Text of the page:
The journalist writes: "The couple decided not to have an abortion because of their religious beliefs, and have met the other couple and arranged a handover."

While a caption reads: "Carolyn Savage will have to give birth to the boy and then hand him over to his biological parents"

Another says: "The couple are now hoping to give their remaining embryos to another carrier"

A quick google search turns up some other news: AOL: "They were told they could either terminate the pregnancy, which wasn't something they wanted to do because of their religious beliefs, or carry the fetus to term and then give him to his biological parents."

So, it appears to be a legal issue. Is biological parenthood that major? More important than nurturing and feeding a child?

This doesn't seem right.

Tuesday, September 22, 2009

PVS and Learning

(Persistent Vegetative State)

We previously examined the "persistent" in PVS (Albert Mohler's review of news of people waking up).

Now, growing evidence questioning the "vegetative" (which I previously filed under "persistent").

From Science Daily:
"Individuals In Vegetative States Can Learn"

Saturday, September 19, 2009

Disappearing Downs

I tagged an article on Science Daily for review. While it was in the queue, Albert Mohler beat me to the punch!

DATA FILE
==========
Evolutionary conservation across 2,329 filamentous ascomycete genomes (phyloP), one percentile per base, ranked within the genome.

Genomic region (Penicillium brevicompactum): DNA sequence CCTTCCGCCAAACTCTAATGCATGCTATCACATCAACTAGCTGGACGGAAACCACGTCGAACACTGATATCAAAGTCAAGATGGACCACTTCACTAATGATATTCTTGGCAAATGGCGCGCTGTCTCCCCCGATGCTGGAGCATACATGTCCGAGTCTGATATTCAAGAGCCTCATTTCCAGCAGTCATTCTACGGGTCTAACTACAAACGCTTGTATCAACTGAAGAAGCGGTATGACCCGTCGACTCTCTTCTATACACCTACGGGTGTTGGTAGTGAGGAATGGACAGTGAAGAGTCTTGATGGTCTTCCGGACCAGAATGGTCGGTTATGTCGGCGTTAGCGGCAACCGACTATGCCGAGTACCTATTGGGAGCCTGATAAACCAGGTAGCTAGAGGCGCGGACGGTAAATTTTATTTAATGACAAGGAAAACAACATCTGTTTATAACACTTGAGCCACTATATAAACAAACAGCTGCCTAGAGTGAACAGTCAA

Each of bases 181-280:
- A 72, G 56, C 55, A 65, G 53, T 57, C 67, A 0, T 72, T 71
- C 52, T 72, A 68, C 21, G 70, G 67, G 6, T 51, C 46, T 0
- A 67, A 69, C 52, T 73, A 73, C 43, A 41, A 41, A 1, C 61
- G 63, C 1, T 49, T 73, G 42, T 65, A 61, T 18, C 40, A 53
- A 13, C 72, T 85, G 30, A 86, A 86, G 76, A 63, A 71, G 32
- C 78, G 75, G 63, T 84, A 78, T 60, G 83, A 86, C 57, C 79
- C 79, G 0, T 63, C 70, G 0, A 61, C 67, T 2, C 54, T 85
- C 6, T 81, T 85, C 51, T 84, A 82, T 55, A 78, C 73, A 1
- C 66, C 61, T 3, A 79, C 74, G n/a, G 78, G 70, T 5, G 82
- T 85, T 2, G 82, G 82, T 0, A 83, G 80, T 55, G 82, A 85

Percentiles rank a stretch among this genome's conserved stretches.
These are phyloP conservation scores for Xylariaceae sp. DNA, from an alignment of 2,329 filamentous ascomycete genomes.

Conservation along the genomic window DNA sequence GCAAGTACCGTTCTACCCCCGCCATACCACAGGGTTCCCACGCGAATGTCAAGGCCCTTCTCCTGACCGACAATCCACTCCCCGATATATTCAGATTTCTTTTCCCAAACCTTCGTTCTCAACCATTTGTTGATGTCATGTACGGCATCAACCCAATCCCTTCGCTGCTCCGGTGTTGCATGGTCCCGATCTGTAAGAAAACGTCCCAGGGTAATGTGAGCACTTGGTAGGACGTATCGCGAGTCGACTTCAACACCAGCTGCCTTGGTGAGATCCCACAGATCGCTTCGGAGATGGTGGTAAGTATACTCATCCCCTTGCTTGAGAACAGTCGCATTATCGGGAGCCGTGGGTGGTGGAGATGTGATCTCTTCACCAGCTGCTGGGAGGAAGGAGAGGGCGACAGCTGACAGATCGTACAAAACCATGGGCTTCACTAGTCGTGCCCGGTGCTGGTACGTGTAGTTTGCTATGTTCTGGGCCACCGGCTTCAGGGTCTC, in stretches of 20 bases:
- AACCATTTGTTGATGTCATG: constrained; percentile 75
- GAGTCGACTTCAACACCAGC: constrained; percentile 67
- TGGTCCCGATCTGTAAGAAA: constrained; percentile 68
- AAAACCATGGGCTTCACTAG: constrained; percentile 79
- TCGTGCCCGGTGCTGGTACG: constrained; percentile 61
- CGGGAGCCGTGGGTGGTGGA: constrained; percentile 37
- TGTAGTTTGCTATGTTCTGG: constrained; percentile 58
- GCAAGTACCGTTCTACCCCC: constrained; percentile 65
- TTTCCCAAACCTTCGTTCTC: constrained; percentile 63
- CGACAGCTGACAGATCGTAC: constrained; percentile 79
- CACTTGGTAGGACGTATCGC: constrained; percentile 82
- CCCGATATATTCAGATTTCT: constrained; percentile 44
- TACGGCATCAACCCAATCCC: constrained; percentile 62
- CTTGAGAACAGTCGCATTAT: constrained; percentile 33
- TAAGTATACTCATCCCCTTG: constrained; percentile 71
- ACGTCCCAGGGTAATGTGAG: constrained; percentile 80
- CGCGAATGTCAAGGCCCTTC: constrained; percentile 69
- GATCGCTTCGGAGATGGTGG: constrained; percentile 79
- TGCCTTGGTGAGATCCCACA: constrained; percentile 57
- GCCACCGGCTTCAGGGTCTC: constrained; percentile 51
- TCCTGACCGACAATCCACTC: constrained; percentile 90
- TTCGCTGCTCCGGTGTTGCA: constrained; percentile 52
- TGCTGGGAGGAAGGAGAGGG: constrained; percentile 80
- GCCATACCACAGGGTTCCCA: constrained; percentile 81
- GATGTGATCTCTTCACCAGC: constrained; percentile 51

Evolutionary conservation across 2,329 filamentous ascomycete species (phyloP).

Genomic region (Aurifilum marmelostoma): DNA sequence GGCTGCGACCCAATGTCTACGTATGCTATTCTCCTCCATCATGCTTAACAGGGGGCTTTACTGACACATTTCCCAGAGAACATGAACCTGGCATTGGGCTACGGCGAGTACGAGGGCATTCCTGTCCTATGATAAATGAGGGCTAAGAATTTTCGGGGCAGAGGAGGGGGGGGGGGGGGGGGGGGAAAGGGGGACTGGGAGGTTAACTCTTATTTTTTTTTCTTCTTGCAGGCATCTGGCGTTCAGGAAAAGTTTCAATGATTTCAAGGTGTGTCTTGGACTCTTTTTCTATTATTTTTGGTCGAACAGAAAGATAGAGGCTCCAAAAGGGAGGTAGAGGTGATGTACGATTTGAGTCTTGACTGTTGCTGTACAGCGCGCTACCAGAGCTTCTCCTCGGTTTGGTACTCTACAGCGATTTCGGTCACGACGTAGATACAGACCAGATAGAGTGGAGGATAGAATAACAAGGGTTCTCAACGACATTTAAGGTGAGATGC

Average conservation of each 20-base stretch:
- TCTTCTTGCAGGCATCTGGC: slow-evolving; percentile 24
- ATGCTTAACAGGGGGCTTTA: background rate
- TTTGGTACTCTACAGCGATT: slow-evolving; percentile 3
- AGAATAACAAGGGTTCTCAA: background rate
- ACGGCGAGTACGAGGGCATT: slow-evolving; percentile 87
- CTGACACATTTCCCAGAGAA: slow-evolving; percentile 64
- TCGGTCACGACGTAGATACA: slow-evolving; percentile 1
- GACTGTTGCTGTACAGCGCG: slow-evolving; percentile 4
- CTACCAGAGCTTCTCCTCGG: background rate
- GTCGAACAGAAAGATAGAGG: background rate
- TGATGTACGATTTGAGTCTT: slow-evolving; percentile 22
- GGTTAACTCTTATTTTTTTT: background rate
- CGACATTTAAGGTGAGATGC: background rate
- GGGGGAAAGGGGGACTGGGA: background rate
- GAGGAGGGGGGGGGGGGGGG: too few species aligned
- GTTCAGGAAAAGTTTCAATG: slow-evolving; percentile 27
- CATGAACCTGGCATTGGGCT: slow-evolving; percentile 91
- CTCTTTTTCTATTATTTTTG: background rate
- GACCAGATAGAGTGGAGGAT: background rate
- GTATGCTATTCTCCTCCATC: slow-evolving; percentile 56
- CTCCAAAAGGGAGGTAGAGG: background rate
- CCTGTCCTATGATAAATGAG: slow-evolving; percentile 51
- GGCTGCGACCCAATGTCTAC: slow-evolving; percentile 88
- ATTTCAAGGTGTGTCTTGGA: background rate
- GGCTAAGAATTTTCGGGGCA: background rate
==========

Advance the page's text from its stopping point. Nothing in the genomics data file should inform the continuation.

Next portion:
Mohler strikes right to the heart:
"Knowing this, health care providers have historically operated under the assumption that if a woman consents to prenatal screening or diagnosing, she must believe that having a child with DS would be an undesired outcome and wish to terminate her pregnancy if such a diagnosis were made prenatally"
Their reasoning is logical. There is nothing that can be done for Downs syndrome, currently. The only reason to test would be to decide for abortion. Assuming patients have thought this through is probably presumptive...

"Skotko's research indicating that 92 percent of women who learn they are carrying a baby with Down syndrome choose to abort the pregnancy."
I would argue this shows society has already made its decision. Life is about enjoyment and feeling fulfilled. Anyone who can not live up to this standard will have a very short life indeed.

Friday, September 18, 2009

Evolutionary Evidence

An informative article at Science Daily. I don't want to focus too much on the specifics, because science reporting tends to favor the new and the controversial, and often leaves out important things.